Les McClaine

For an institution assumed to be the font of so much undiluted heterosexual chutzpah, professional men's sports observe an awful lot of decidedly queer rituals. There's the tackling, the ass-patting, the passionate post-score embracing—to say nothing of the annual would-be drag ball that is the NFL Super Bowl halftime show. Fans throw down hundreds of dollars in order to watch brawny young men chase each other across courts and fields and rinks, the drama amplified by a soundtrack of flamboyant pop odes to dancing, pride, individuality, and, in the wise words of the Village People, the "many ways to have a good time."

It is through music, in fact, that sports culture comes closest to outing itself. Stadium music directors cycle new pop and hiphop singles into their repertoires to keep things fresh, but the truly immortal anthems that have grown to define the sporting event experience come from genres with roots in queer subcultures. Disco birthed "YMCA"; glam gave us Gary Glitter and "Rock & Roll, Pt. 2" (the Hey Song). House produced many of the tracks included on the first two volumes of Jock Jams, a Tommy Boy Records' compilation of sporting event favorites that wouldn't sound out of place on the dancefloor of a gay club. Packed with canonical stadium tunes by Black Box, Snap!, C+C Music Factory, Technotronic, and 2 Unlimited (whose "Get Ready for This" is played whenever the Yankees make their first inning entrance), Jock Jams is a testament to the effortless compatibility of the sporty and the queer.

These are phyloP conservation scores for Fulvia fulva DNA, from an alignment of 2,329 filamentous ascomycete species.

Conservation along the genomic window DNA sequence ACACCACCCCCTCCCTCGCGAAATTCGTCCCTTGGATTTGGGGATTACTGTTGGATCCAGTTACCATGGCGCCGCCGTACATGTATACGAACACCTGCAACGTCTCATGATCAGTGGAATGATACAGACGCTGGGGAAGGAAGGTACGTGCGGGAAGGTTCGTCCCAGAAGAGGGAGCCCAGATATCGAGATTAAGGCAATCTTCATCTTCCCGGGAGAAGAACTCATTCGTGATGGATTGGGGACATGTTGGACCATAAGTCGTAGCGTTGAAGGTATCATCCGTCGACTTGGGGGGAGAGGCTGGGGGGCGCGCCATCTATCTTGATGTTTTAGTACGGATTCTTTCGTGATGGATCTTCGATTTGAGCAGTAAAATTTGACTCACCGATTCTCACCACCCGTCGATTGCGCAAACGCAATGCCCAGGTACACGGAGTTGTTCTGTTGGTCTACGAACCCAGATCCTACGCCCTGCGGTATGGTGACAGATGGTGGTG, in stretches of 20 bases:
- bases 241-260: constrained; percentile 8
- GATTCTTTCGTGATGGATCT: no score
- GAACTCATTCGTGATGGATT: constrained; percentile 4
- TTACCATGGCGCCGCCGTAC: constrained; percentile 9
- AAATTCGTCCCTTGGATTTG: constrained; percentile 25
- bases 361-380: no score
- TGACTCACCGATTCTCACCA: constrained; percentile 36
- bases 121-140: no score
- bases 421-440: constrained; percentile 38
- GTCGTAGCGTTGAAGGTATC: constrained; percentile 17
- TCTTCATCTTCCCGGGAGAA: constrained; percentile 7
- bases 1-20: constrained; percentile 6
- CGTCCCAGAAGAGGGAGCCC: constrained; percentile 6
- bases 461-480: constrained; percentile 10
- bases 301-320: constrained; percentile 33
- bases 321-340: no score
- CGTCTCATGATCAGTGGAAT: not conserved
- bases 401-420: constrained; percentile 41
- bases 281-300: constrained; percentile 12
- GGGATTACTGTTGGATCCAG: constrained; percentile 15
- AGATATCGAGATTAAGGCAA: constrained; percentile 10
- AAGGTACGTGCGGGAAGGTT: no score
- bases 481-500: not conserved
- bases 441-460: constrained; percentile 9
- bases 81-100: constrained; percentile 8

Even when they deviate from the trusted trifecta of glam, disco, and house to draw from heavy metal and hard rock, sports anthems still manage to deliver more campiness per note than a Kylie Minogue tribute album. Official Detroit Pistons team theme "The Final Countdown," howled with disturbing sincerity by Swedish pretty boys Europe, rides on top of a keyboard riff that sounds nicked from a particularly catfight-filled episode of Dynasty. "Rock You Like a Hurricane" by Scorpions, if it makes any sense at all, seems to describe singer Klaus Meine's fondness for cruising, and the gender of his conquests is never quite clear. "Just have to make it with someone I choose!" Meine yelps, before asking, "What is wrong with another sin?" Not much, according to University of Miami football team the Hurricanes, who along with two National Hockey League teams play "Rock You" at every home game.

Then there's Queen, whose hefty contributions to the sports songbook include "Another One Bites the Dust," "We Will Rock You," and "We Are the Champions." Their messages of struggle and survival against the odds, combined with Freddie Mercury's status as a queer icon, have translated into a long-term and not-so-subtly gay appeal that is also attractive to straight fans. Sports venerate the underdog, and everyone, whether gay or straight or Liberace, can relate to being the underdog at some point.

Music provides an opportunity for the stubborn machismo of professional sports to let its guard down, to revel in outrageousness, silliness, fun, and to acknowledge, if only indirectly, the homoerotic friction that's never far away from a full-court press or flirty locker room towel-snap. If 60,000 sports fans joyfully dancing and singing along to "YMCA" proves anything, it's that there's something a little queer in all of us.